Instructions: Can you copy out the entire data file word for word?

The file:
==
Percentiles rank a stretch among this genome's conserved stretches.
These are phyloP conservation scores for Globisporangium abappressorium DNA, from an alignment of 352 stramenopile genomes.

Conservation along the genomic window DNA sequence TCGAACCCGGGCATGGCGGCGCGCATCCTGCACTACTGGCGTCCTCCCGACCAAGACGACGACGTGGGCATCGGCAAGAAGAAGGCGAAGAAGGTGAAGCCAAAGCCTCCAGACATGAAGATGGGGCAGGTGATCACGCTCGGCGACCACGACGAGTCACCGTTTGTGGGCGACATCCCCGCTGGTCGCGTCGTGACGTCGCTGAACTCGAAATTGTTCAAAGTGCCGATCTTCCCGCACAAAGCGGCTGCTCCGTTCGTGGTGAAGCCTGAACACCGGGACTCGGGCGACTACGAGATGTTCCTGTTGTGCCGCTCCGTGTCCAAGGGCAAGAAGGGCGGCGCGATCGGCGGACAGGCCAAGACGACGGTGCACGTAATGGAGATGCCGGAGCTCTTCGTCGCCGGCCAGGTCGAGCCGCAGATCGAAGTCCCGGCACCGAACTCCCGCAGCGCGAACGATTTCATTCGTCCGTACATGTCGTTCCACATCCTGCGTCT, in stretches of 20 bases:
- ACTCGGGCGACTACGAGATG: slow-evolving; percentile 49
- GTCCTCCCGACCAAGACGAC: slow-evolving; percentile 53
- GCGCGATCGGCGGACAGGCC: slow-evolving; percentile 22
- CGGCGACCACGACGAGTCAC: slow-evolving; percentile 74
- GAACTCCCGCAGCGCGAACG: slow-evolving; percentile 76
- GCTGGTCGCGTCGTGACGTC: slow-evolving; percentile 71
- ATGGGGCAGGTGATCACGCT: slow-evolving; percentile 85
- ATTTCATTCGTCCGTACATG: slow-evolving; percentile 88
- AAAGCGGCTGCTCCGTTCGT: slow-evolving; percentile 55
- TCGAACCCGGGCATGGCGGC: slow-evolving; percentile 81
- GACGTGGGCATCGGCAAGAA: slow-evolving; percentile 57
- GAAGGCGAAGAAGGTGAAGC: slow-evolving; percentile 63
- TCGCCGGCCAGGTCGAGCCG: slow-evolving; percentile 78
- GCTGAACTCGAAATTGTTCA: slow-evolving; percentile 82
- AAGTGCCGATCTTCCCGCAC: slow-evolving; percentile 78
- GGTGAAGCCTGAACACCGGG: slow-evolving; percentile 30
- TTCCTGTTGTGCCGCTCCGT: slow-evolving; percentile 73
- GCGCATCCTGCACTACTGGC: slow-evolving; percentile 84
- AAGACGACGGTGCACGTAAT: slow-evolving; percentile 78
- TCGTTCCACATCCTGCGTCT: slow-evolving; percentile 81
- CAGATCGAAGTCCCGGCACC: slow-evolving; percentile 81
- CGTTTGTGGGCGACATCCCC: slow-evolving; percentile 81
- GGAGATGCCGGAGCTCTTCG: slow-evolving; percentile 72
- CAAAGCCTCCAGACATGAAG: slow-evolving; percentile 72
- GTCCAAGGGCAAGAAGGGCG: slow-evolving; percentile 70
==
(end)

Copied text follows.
Percentiles rank a stretch among this genome's conserved stretches.
These are phyloP conservation scores for Globisporangium abappressorium DNA, from an alignment of 352 stramenopile genomes.

Conservation along the genomic window DNA sequence TCGAACCCGGGCATGGCGGCGCGCATCCTGCACTACTGGCGTCCTCCCGACCAAGACGACGACGTGGGCATCGGCAAGAAGAAGGCGAAGAAGGTGAAGCCAAAGCCTCCAGACATGAAGATGGGGCAGGTGATCACGCTCGGCGACCACGACGAGTCACCGTTTGTGGGCGACATCCCCGCTGGTCGCGTCGTGACGTCGCTGAACTCGAAATTGTTCAAAGTGCCGATCTTCCCGCACAAAGCGGCTGCTCCGTTCGTGGTGAAGCCTGAACACCGGGACTCGGGCGACTACGAGATGTTCCTGTTGTGCCGCTCCGTGTCCAAGGGCAAGAAGGGCGGCGCGATCGGCGGACAGGCCAAGACGACGGTGCACGTAATGGAGATGCCGGAGCTCTTCGTCGCCGGCCAGGTCGAGCCGCAGATCGAAGTCCCGGCACCGAACTCCCGCAGCGCGAACGATTTCATTCGTCCGTACATGTCGTTCCACATCCTGCGTCT, in stretches of 20 bases:
- ACTCGGGCGACTACGAGATG: slow-evolving; percentile 49
- GTCCTCCCGACCAAGACGAC: slow-evolving; percentile 53
- GCGCGATCGGCGGACAGGCC: slow-evolving; percentile 22
- CGGCGACCACGACGAGTCAC: slow-evolving; percentile 74
- GAACTCCCGCAGCGCGAACG: slow-evolving; percentile 76
- GCTGGTCGCGTCGTGACGTC: slow-evolving; percentile 71
- ATGGGGCAGGTGATCACGCT: slow-evolving; percentile 85
- ATTTCATTCGTCCGTACATG: slow-evolving; percentile 88
- AAAGCGGCTGCTCCGTTCGT: slow-evolving; percentile 55
- TCGAACCCGGGCATGGCGGC: slow-evolving; percentile 81
- GACGTGGGCATCGGCAAGAA: slow-evolving; percentile 57
- GAAGGCGAAGAAGGTGAAGC: slow-evolving; percentile 63
- TCGCCGGCCAGGTCGAGCCG: slow-evolving; percentile 78
- GCTGAACTCGAAATTGTTCA: slow-evolving; percentile 82
- AAGTGCCGATCTTCCCGCAC: slow-evolving; percentile 78
- GGTGAAGCCTGAACACCGGG: slow-evolving; percentile 30
- TTCCTGTTGTGCCGCTCCGT: slow-evolving; percentile 73
- GCGCATCCTGCACTACTGGC: slow-evolving; percentile 84
- AAGACGACGGTGCACGTAAT: slow-evolving; percentile 78
- TCGTTCCACATCCTGCGTCT: slow-evolving; percentile 81
- CAGATCGAAGTCCCGGCACC: slow-evolving; percentile 81
- CGTTTGTGGGCGACATCCCC: slow-evolving; percentile 81
- GGAGATGCCGGAGCTCTTCG: slow-evolving; percentile 72
- CAAAGCCTCCAGACATGAAG: slow-evolving; percentile 72
- GTCCAAGGGCAAGAAGGGCG: slow-evolving; percentile 70